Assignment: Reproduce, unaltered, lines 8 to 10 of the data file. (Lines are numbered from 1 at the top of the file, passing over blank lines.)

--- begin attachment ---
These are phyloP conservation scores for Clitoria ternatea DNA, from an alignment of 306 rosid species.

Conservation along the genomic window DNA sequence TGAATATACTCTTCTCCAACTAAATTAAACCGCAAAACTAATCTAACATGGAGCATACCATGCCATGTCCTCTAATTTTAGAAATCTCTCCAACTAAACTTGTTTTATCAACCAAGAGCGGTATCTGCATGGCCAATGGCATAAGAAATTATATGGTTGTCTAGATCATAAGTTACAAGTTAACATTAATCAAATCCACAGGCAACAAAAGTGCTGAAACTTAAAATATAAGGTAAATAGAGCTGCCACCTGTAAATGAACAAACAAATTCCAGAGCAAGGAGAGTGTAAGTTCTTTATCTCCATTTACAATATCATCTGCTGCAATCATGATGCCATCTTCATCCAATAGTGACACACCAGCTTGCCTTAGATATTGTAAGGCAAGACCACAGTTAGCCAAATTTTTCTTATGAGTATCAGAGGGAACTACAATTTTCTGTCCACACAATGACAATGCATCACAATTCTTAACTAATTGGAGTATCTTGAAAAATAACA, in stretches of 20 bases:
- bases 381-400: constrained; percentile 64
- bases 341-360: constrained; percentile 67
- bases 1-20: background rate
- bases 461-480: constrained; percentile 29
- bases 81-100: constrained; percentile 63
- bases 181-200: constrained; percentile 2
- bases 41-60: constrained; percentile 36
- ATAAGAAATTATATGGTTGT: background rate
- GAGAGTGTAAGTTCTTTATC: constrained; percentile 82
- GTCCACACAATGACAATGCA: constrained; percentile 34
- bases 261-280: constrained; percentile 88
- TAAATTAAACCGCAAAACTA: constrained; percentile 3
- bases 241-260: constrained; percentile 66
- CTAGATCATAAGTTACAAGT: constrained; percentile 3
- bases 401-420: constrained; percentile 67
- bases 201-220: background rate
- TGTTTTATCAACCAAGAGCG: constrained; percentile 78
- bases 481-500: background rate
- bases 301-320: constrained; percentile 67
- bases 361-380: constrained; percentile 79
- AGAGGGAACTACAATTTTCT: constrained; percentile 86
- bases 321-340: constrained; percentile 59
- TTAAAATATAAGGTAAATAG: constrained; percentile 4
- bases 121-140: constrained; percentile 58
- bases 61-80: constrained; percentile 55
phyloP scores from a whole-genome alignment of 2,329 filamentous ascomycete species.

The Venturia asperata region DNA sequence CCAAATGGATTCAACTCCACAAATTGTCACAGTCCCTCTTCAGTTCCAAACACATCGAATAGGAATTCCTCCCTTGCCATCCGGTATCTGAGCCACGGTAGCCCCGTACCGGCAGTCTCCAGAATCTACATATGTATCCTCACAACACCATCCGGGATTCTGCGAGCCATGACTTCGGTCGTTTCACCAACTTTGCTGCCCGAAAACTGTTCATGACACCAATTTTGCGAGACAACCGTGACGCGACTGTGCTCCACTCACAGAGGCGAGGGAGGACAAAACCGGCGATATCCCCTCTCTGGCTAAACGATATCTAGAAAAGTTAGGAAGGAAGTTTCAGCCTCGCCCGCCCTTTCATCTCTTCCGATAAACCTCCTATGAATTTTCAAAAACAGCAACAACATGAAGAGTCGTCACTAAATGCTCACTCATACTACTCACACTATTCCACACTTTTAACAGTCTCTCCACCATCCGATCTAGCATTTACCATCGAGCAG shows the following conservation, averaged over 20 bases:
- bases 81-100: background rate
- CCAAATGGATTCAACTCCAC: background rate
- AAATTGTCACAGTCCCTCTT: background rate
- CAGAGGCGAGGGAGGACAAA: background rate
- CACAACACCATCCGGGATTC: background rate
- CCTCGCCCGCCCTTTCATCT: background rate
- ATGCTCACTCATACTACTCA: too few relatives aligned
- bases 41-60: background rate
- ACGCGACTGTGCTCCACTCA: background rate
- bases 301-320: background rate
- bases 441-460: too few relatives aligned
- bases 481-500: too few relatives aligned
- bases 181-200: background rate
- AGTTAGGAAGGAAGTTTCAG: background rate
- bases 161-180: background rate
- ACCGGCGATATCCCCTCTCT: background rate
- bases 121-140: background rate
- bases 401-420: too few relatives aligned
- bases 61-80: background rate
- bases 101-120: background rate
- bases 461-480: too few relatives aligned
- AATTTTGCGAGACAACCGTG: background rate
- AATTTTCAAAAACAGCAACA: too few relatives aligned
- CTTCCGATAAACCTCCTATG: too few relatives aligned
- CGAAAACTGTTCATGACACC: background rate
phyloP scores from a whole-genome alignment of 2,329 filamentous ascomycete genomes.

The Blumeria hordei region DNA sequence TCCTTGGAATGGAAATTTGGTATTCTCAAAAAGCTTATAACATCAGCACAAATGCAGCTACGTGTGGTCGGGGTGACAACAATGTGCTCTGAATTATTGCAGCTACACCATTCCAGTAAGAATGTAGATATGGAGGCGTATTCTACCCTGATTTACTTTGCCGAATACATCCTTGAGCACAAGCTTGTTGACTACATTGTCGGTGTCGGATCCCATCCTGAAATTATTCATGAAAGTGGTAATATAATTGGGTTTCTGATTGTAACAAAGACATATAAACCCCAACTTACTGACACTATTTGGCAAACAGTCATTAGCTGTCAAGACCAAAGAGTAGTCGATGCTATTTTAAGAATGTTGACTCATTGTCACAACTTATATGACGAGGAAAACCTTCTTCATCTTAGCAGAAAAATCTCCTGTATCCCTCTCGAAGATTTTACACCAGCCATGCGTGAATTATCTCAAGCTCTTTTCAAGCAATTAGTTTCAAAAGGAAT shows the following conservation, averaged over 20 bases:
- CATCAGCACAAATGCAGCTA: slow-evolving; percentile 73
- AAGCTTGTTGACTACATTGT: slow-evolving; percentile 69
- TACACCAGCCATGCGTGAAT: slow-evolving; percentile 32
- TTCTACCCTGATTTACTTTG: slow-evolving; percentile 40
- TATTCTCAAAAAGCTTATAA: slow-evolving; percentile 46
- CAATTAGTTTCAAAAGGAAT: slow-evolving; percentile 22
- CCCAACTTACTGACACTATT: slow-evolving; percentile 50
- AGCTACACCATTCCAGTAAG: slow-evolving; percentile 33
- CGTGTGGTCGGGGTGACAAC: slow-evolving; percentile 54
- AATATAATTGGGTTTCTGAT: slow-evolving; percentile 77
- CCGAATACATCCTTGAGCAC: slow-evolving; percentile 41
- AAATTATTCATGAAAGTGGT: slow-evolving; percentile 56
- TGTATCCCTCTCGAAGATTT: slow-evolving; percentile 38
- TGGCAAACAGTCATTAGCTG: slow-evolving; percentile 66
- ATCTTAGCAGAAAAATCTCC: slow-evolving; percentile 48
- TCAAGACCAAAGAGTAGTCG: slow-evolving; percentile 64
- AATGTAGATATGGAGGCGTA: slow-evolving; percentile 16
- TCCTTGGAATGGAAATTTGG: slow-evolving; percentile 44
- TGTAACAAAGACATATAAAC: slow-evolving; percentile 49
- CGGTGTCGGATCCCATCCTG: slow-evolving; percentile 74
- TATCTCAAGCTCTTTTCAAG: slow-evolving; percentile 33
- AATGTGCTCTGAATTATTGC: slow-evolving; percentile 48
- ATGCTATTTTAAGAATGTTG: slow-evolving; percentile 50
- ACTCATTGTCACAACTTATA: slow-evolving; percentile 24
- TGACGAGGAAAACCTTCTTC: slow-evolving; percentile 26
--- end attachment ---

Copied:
- bases 181-200: constrained; percentile 2
- bases 41-60: constrained; percentile 36
- ATAAGAAATTATATGGTTGT: background rate